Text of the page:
# Need help in solving

If $$0^\circ < \theta_1 < \theta_2 < \theta_3 < 90^\circ$$, prove that

$\tan \theta_1 < \dfrac{ \sin \theta_1 + \sin \theta_2 + \sin \theta_3 }{ \cos \theta_1 + \cos \theta_2 + \cos \theta_3 } < \tan \theta_3 .$

Note by Aman Thegreat
8 months, 2 weeks ago

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since,

\begin{align} 0&<\theta_1<\theta_2<\theta_3<90\\ 0<sin(\theta_1)&<sin(\theta_2)<sin(\theta_3)<1\\ 1>cos(\theta_1)&>cos(\theta_2)>cos(\theta_3)>0\\ \text{Thus, we can say}\\\\ sin(\theta_1)+sin(\theta_1)+sin(\theta_1)&<sin(\theta_1)+sin(\theta_2)+sin(\theta_3)<sin(\theta_3)+sin(\theta_3)+sin(\theta_3)\\\\ cos(\theta_1)+cos(\theta_1)+cos(\theta_1)&>cos(\theta_1)+cos(\theta_2)+cos(\theta_3)>cos(\theta_3)+cos(\theta_3)+cos(\theta_3)\\\\ \implies\dfrac{sin(\theta_1)+sin(\theta_1)+sin(\theta_1)}{cos(\theta_1)+cos(\theta_1)+cos(\theta_1)}&<\dfrac{sin(\theta_1)+sin(\theta_2)+sin(\theta_3)}{cos(\theta_2)+cos(\theta_3)+cos(\theta_3)}<\dfrac{sin(\theta_3)+sin(\theta_3)+sin(\theta_3)}{cos(\theta_3)+cos(\theta_3)+cos(\theta_3)}\hspace{5mm}&\small\color{blue} \text{Numerator is an increasing sequence,}\\ &&\small\color{blue} \text{while denominator is decreasing}\\ \implies tan(\theta_1)&<\dfrac{sin(\theta_1)+sin(\theta_2)+sin(\theta_3)}{cos(\theta_2)+cos(\theta_3)+cos(\theta_3)}<tan(\theta_3)\end{align}

- 8 months, 1 week ago

Hey, can you explain the first and second step after "thus, we can say" ..?

- 8 months, 1 week ago

\begin{align}sin(\theta_1)&<sin(\theta_2)\hspace{5mm}\color{blue}(1)\\ sin(\theta_1)&<sin(\theta_3)\hspace{5mm}\color{blue}(2)\\ \color{blue}(1)+(2) \text{ gives,}\\ sin(\theta_1)+sin(\theta_1)&<sin(\theta_2)+sin(\theta_3)\\\\ \text{Adding } sin(\theta_1) \text{to both sides}\\ sin(\theta_1)+sin(\theta_1)+sin(\theta_1)&<sin(\theta_1)+sin(\theta_2)+sin(\theta_3)\end{align}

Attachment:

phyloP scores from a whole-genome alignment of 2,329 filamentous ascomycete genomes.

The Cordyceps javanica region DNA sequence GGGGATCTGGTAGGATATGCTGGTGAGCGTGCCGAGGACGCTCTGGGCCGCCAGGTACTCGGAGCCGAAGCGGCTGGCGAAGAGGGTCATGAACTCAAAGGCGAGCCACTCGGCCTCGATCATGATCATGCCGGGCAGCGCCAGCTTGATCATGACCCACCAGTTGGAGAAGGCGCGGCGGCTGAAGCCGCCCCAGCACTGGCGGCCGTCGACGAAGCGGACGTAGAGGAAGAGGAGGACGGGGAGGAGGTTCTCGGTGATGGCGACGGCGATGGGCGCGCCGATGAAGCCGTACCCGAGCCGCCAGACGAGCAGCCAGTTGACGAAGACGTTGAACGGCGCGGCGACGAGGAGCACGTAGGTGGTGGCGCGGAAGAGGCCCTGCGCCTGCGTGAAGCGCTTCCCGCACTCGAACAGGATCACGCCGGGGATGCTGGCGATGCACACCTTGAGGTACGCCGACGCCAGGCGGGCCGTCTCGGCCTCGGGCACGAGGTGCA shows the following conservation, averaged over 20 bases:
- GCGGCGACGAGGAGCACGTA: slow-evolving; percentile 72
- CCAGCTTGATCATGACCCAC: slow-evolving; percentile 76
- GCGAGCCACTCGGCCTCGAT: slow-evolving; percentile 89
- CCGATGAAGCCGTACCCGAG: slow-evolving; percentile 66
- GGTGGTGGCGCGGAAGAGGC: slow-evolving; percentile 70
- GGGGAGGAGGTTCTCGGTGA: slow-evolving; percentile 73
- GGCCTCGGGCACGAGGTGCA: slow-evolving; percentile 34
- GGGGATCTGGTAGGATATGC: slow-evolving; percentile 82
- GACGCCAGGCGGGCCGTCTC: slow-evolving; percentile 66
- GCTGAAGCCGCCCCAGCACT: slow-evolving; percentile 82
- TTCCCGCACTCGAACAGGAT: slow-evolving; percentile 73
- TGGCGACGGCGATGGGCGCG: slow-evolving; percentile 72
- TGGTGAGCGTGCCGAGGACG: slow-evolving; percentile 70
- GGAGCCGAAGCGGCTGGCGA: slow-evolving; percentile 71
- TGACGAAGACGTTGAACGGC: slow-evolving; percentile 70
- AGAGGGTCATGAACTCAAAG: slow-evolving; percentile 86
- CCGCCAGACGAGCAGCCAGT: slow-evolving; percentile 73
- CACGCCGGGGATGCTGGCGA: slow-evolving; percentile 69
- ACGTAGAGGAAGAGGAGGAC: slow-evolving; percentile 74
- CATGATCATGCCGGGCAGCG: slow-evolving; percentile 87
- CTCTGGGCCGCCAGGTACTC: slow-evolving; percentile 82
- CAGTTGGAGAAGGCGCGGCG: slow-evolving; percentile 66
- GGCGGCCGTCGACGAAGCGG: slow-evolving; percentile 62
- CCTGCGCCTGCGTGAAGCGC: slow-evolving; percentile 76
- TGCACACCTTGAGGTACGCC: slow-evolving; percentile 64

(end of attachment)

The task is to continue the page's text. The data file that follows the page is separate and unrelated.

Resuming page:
same logic goes for the other inequalities

- 8 months, 1 week ago

After that, how did you divide the inequalities ?

- 8 months, 1 week ago

For the fractions, each of the numerators is greater than the last,each of the denominators is less than the previous one. so the fractions are increasing

- 8 months, 1 week ago

Thanks a lot! Brilliant solution .

- 8 months, 1 week ago

I am not good at formatting so I just am giving you a hint. Make Theta 1 = Theta 2 - Delta Theta ; Make Theta 3 = Theta 2 + Delta Theta. Bearing in mind that Theta 2 is arbitrary and Delta Theta is an infinitesimal quantity, therefore Cos ( Delta Theta)=1 and Sin( Delta Theta)=0. By substitution in the fraction and expanding the sum a sines and cosines you will get that the value of the fraction is tangent of Theta 2 which is in agreement with the proof. Of course geometrically if you compare the segment which represents tangents you will see is function which increase value up to 90 degree which became infinite.

- 7 months ago